Are there any other tests you can think of to ask for to get to the bottom of symptoms? I had total thyroidectomy about 4 years ago.


This is very interesting. So, at what point does the T4 become excess? And what do you do if, at the point at which it becomes excess, the T3 is still too low to make the person well?


There should be a sweet spot always where either T4 on its own or combo if needed is optimal for the individual. Rise above that and rT3 starts rising fast to get rid of the excess T4 and worse, you can inhibit T3 production. So high rT3 should indicate overdosing.

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Well, yes, l know that, but that's not what l asked. At what level does the body consider T4 to be in excess and start converting it to rT3, how high can it get before that happens? Or is it an individualmthing? And doesn't that rather make a mockery of the FT4 range?


It's an individual thing. And FT4 isn't a useful parameter for estimating satisfactory treatment. FT3 is.


Please stop talking to me as if I just stepped off the boat! I am well aware that the FT4 is not a useful parameter for estimating etc.

I'll take it that you either haven't understood my question, or don't know the answer.


I don't know how I could say more. The individual body decides if T4 is in excess through its own individual makeup genetically. By that I mean the original balance between direct T3 supply by the thyroid, and T4 conversion in the body, to give together the optimal FT3 for that individual. This may be high in range or low in health, depending on the genetic response of the individual to T3. So giving T4 when there is no thyroid will only allow conversion in the absence of the thyroid, but the point at which an individual takes so much T4 that the body calls it excess and drains off the extra T4 as rT3 is strictly an individual experience, which in turn depends on when it feels the FT3 is optimal. Try to go higher with T4 and either overdosing occurs from too much T3 or if the body can't do any more conversion, then rT3 is made.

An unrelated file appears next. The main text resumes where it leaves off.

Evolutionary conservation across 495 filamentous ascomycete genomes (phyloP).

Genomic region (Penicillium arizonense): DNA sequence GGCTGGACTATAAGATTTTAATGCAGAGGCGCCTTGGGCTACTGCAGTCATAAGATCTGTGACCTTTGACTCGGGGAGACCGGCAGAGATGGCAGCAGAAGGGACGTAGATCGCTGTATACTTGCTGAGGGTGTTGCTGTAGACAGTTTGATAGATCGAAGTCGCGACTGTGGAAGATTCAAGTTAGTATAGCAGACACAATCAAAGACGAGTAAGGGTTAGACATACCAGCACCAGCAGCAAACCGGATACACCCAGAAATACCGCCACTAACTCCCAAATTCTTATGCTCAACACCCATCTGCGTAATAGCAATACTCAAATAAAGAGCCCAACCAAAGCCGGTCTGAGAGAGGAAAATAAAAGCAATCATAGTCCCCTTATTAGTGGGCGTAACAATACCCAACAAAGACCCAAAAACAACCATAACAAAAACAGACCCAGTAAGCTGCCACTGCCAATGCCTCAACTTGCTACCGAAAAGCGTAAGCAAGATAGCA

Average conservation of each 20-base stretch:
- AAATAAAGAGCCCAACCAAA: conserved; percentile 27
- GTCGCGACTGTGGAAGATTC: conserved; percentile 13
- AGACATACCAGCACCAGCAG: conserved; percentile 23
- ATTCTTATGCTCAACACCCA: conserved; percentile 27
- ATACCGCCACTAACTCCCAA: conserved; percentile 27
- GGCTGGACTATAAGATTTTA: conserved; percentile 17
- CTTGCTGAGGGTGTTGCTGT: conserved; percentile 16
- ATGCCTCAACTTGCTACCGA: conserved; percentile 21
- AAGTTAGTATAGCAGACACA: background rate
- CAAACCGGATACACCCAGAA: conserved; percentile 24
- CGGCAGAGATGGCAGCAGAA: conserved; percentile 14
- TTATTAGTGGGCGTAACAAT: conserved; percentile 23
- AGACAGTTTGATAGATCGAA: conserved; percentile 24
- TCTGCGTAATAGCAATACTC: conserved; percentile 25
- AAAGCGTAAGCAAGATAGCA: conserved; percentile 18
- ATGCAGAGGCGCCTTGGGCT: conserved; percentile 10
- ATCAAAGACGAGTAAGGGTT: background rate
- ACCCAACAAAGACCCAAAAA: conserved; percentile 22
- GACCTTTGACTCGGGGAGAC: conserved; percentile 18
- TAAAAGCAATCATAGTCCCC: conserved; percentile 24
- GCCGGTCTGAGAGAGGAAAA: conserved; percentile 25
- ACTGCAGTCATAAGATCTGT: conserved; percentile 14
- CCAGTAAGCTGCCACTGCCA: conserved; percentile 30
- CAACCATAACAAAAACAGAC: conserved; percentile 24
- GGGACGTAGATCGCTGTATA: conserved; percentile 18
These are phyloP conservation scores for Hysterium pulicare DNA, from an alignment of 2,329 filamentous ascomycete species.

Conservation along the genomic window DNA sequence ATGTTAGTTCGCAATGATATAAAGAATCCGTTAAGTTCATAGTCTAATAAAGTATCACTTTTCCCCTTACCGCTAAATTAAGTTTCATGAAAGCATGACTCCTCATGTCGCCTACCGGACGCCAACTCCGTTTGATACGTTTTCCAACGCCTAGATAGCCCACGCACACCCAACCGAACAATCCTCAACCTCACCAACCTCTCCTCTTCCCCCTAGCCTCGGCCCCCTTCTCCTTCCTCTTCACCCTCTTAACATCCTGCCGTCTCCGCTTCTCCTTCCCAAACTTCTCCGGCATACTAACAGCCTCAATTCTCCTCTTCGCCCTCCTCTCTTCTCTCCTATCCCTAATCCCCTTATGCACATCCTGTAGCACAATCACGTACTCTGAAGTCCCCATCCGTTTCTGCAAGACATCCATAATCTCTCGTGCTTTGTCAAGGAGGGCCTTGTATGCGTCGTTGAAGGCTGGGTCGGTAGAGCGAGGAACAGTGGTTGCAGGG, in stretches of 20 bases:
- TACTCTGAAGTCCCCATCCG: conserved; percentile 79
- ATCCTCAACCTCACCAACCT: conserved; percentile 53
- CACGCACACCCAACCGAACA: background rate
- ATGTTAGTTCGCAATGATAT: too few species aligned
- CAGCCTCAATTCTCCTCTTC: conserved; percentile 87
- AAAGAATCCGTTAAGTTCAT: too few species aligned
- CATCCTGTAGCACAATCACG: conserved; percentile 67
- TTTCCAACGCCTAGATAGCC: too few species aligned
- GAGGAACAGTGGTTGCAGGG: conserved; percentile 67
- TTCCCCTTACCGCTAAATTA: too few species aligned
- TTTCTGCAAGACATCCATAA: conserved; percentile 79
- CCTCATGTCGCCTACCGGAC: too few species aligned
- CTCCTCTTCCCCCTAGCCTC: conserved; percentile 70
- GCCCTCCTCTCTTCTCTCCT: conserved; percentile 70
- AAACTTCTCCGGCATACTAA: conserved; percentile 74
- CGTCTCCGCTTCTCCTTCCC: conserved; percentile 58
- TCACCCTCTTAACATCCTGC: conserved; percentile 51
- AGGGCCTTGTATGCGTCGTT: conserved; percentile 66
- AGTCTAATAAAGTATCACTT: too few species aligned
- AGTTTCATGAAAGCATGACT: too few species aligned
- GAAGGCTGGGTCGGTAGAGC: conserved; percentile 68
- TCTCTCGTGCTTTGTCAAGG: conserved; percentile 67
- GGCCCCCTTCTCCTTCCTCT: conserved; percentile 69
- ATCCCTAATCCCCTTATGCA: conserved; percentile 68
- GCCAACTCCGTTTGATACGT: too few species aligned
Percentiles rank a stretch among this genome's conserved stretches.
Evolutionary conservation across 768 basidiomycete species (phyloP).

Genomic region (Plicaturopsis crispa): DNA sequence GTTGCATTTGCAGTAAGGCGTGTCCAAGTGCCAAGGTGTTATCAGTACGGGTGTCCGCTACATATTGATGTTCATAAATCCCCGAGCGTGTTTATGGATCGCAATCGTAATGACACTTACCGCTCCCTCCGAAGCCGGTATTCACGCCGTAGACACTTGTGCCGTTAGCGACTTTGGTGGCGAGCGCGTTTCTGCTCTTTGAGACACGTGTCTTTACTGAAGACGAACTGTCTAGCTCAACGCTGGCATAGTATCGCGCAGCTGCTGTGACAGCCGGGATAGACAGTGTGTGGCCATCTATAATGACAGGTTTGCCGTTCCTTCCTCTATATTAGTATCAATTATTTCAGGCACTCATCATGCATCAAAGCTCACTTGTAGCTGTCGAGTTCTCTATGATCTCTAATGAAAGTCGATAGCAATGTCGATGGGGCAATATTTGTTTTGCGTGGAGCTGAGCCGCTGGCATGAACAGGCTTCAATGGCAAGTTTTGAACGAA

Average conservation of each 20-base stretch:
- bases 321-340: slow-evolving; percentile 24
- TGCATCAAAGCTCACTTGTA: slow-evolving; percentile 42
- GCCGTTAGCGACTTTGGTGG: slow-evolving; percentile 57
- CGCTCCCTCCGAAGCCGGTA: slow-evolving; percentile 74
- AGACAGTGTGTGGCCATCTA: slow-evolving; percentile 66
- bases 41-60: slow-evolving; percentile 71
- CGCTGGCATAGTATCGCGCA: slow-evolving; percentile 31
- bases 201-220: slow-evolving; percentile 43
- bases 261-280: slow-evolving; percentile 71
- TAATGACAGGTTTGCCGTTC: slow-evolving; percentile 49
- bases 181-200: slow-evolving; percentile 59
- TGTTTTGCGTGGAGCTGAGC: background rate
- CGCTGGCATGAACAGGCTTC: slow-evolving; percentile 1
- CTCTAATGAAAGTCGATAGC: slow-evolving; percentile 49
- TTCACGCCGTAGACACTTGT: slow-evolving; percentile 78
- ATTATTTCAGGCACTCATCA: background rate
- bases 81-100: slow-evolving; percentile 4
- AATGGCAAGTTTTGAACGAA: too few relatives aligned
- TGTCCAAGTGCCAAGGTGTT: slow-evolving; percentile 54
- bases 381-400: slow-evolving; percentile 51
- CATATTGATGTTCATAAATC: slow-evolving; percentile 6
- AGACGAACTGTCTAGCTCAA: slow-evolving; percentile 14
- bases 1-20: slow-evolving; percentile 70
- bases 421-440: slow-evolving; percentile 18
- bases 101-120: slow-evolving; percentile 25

Thank you so much. That answers my question.

So, I take it that the only way to know when you've reached that point is to test the rT3. Understood.


Yes, looking at rT3 is fine, but beware that this can also rise with a severe non thyroidal illness, when the body goes into partial shutdown mode and switches production of T3 to rT3 from T4.


Yes, I know. :)


Did you allow a gap of 24 hours between your last combination dose and the test?

Test always to be the very earliest possible.

Procedure for tests. Allow a gap of 24 hours between last dose and the test and take afterwards.


I do not always have the earliest test of the day, but it always before midday, always fasting and always without a morning dose of Levo so at least 24 hours from the previous dose


The reason Bumble2017 is that the TSH is highest very early morning and then begins to drop during the day, so that can mean not getting an increase you may need as GP is happy with the TSH. The aim is a TSH of 1 or lower, some of us need it suppressed.